Yesterday, he was announced as the leading vote getter at the 2015 All-Star Game. 14,090,188 different ballots were sent in favor of Donaldson receiving the starting nod at third base, a record number. This display of national affection has truly marked the rise of the once-snubbed catcher who was converted into a corner infielder. In only his third full season in the bigs, it seems like Donaldson is now blooming in the eyes of the media with his image steadily climbing. And it’s well deserved, this was a supposed bust-of-a First Round Pick who fought and clawed his way into the spotlight before taking his play to another level this season. In his first year with the Blue Jays after the blockbuster offseason deal which brought him over, he’s the leader among third basemen with an .879 OPS (on-base plus slugging percentage), 62 runs scored and 56 RBI, while co-leading with 19 home runs. He’s also 4th in the AL in WAR (wins above replacement).
It’s something all A’s fans hate bring up: the what-if, why me scenarios. Would Donaldson have been to do this in order to prevent the currently not-so-great A’s season? Especially since this particular trade was so difficult to swallow and honestly made the least sense of the Oakland fire sail.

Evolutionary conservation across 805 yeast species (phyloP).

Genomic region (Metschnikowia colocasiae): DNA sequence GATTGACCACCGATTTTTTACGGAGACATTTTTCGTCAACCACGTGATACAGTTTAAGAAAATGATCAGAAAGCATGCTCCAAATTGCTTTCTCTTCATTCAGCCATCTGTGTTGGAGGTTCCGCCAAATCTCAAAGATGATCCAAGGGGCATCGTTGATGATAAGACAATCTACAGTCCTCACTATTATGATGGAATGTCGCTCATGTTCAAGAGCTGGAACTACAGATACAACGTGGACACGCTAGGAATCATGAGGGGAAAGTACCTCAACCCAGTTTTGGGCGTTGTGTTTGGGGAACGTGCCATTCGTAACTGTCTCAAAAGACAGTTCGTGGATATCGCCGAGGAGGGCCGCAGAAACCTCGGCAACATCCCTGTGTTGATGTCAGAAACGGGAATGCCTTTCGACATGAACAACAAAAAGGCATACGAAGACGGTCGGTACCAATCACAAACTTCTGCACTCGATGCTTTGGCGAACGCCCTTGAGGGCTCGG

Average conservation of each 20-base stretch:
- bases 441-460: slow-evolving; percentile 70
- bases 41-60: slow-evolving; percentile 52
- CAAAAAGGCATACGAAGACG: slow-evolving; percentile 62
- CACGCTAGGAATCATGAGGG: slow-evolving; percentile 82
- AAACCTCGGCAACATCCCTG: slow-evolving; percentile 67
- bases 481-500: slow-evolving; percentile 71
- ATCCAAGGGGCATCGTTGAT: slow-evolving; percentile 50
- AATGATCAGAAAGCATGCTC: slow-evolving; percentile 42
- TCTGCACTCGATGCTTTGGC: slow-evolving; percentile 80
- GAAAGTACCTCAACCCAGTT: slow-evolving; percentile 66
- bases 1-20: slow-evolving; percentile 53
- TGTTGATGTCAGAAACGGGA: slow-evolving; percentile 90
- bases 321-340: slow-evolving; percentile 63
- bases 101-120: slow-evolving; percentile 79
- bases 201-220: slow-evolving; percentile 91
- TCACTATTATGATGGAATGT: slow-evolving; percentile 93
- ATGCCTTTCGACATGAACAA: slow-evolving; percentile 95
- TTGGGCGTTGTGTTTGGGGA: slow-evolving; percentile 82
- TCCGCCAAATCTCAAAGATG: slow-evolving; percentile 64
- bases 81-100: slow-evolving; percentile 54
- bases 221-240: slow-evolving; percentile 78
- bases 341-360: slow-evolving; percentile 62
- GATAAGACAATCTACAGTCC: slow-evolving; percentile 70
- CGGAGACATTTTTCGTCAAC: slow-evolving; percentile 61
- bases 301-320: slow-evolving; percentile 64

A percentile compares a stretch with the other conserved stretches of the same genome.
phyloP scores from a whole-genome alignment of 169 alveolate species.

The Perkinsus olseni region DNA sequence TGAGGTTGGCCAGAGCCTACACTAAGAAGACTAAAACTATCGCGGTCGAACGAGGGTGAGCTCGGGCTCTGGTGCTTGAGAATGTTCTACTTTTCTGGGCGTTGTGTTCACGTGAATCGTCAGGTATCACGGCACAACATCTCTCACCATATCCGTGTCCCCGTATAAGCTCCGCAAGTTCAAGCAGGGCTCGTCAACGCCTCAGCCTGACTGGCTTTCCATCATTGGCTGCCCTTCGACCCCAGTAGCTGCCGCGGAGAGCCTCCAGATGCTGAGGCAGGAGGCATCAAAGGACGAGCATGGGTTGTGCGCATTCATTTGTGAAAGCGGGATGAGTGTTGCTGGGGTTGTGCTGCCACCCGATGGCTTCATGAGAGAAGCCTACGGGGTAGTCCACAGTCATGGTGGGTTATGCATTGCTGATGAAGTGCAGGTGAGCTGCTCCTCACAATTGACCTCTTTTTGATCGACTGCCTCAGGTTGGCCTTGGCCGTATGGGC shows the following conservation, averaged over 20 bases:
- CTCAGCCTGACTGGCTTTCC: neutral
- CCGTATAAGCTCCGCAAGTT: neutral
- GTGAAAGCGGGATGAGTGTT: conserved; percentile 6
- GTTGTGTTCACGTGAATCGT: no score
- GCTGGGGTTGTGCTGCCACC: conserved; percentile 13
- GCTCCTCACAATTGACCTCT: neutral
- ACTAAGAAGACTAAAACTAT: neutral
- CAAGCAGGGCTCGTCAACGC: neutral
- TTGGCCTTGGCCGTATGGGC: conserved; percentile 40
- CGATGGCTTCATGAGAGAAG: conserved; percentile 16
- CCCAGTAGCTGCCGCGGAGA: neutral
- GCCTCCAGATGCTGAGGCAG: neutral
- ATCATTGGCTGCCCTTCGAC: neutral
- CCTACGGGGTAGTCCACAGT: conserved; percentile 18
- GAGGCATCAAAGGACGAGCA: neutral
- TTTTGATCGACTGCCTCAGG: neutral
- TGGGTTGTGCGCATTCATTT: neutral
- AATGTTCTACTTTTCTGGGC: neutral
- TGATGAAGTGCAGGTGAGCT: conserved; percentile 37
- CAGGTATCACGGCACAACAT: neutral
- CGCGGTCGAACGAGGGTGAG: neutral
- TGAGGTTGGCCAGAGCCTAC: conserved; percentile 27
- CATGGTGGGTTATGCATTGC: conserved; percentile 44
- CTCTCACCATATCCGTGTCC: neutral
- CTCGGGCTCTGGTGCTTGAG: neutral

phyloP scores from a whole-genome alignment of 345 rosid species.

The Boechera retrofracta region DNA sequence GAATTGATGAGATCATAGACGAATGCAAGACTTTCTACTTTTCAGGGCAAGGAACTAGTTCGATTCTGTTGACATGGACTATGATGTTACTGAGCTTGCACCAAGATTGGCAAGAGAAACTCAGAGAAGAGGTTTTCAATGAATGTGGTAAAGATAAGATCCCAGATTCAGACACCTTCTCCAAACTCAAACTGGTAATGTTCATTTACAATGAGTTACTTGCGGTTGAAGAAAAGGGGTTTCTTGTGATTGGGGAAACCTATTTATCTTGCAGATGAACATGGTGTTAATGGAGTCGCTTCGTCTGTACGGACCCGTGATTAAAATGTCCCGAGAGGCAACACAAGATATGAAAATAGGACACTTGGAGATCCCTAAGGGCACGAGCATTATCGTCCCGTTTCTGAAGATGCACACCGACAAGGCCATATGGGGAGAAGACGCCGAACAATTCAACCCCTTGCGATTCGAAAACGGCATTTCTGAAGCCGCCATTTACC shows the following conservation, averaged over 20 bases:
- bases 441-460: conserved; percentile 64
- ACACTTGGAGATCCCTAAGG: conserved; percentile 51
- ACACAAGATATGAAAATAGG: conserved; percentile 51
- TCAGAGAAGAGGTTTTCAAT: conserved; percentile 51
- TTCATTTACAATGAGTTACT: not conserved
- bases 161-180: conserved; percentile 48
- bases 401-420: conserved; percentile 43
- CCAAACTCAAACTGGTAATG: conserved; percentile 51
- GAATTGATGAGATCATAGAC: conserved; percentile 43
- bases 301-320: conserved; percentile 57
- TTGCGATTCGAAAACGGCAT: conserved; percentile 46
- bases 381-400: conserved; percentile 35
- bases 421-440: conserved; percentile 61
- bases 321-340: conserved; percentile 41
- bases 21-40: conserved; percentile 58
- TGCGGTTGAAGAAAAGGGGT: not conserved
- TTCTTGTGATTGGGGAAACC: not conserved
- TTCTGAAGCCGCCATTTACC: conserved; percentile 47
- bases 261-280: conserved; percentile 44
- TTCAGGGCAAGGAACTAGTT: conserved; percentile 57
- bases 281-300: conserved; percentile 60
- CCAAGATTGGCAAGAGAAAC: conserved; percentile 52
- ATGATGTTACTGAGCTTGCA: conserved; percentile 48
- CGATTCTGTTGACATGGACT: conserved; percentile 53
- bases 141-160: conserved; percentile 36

But we shouldn’t use this as a typical feel-bad situation that has followed the franchise for years. I used to hate seeing former Oakland farmhands such as Nelson Cruz, Andre Ethier, and (the worst of all) Carlos Gonzalez get prematurely traded and flourish as All-Stars with other clubs. However, the fans never really got to see those three players for an extended period of time, making the relationship easier to forget about.
With Donaldson it’s different.
This was a guy whose ascendance came exclusively in the confines of O.Co Coliseum. His stellar defense and majestic swing exponentially improved hand-in-hand, all in front of our eyes. In just the span of one year, he went from being Brandon Inge’s back up to an MVP candidate; the season after solidifying himself as the best third baseman in the game. And then just like that, he was gone.
But it doesn’t mean we can’t still appreciate what he’s doing now. In a season where the A’s haven’t picked up as many W’s as hoped for, Donaldson’s performance this season should be celebrated as a victory, not an ignored as a defeat. While the many memories he makes in Toronto will always constantly remind Oakland fans about the fantastic ones he made in the Bay Area, our reaction should be nostalgic.